Leasing a car has become increasingly popular, allowing drivers to get behind the wheel of a new vehicle without committing to a long-term purchase. However, with this convenience comes some unique considerations regarding accidents. If you’ve ever leased a car, you know how important it is to understand what happens if you crash a leased car.
While the basics of filing a claim and financial responsibilities may be familiar regarding your car, the rules can differ with a leased vehicle.
Many people lease cars instead of buying them outright for several reasons. For one, the monthly lease payments are more affordable than the payments for purchasing a car.
Additionally, some individuals prefer to upgrade to a newer vehicle every few years, and leasing simplifies this process. But what’s the difference between your leased car and other vehicles?
Leasing a car can be a smart option for those seeking low monthly payments and the ability to upgrade to a new vehicle regularly. However, leasing has limitations and potential costs, such as mileage restrictions and the inability to build equity in the car. Before deciding whether leasing is financially smart, it’s important to weigh all the factors carefully.
Leasing a car is a popular alternative to buying one outright. With a lease, you make a down payment and negotiate payment terms to have the right to use the vehicle for a set period, typically two to five years.
However, one key difference between a leased car and one you own is that you don’t own a leased one. You can’t trade it in when it’s time for a new car, whether in good condition or damaged in an accident.
When you lease a car, you must have fully comprehensive insurance coverage. This coverage protects everyone involved in the car accident, including you and any other parties. If you’re at fault, your insurer will handle the situation, while if the other driver were at fault, their insurer would cover the cost of repairs.
Once you’re home, notify your car finance company about the accident and any damage to the vehicle. They may have specific repair requirements that must be followed. If the damage is minor and you’re at fault, you may want to pay for the repairs out of pocket to avoid losing your no-claims bonus. If the damage is extensive, you’ll need to contact your insurer, who will handle the situation or advise you on what to do.
Car accident statistics show how common accidents have become in the United States. Across the United States, 35,766 fatal car accidents occurred in 2020 alone. If you crash a leased car, you may face financial consequences, repair costs, and potential penalties. You need to consider some factors, such as insurance coverage, repairs, and notifying the finance company.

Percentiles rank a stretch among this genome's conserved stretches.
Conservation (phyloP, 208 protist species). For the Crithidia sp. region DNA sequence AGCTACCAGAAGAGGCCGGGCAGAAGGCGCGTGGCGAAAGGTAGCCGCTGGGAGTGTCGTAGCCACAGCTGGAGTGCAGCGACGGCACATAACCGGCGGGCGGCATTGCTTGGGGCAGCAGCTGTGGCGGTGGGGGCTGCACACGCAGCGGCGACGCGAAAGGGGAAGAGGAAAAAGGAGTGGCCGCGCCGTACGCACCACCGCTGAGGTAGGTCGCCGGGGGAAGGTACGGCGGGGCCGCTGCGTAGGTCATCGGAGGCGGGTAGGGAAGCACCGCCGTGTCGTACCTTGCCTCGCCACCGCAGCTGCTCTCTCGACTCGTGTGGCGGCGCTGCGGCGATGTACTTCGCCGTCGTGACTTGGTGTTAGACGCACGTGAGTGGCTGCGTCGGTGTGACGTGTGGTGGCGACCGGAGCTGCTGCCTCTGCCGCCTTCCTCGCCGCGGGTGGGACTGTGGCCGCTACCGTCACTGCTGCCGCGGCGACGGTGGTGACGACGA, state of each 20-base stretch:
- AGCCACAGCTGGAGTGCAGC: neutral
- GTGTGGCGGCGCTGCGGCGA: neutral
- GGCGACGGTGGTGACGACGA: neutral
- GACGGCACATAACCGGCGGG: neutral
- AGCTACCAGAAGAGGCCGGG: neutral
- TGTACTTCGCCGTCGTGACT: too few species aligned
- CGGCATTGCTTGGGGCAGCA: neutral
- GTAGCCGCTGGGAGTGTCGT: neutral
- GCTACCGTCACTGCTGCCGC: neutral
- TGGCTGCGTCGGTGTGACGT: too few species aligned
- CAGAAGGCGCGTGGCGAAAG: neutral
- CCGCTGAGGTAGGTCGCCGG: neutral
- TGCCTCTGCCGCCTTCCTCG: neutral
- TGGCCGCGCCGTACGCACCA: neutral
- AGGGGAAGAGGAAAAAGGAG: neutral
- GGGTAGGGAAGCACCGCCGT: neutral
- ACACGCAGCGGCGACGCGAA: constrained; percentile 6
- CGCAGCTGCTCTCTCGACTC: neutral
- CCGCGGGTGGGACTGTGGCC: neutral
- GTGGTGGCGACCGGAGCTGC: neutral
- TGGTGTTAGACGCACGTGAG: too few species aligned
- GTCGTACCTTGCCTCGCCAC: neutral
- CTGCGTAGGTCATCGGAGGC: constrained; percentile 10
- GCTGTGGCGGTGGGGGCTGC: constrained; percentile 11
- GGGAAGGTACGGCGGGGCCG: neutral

Whether you crash a leased car or your car, your initial steps will be the same. You must comply with your state’s laws, and if possible, you should take the following steps:
After informing the leasing and insurance companies, you will receive instructions from your insurance provider on how to proceed with the car repairs. The insurance companies may offer you a list of vendors/mechanics offering repair services verified by them, but you can also find a mechanic yourself.
The insurer will assess the damage and pay you up to your policy limit, minus your deductible. For example, if the damage costs $5,000 and your deductible is $500, you’ll receive a $4,500 check.
When you crash a leased car, and it is deemed a total loss, your insurance company should reimburse you for its current value. However, you may still owe the leasing company money up to the vehicle’s full value. Gap insurance, which is usually cheap and worth having, covers the difference between what you owe and the amount covered by your insurance.
Leasing a car has become a popular alternative to buying one outright, but it comes with unique accident considerations. When you crash a leased car, you must follow certain steps, such as checking for injuries, collecting contact and insurance information, and notifying your leasing and insurance companies.
Insurance always plays a vital role, whether related to your health or your vehicle. Insurance coverage is necessary for all parties involved in the accident, and comprehensive coverage is required for leased vehicles. If the damage is beyond repair, gap insurance can help cover the difference between what you owe and what your insurance covers.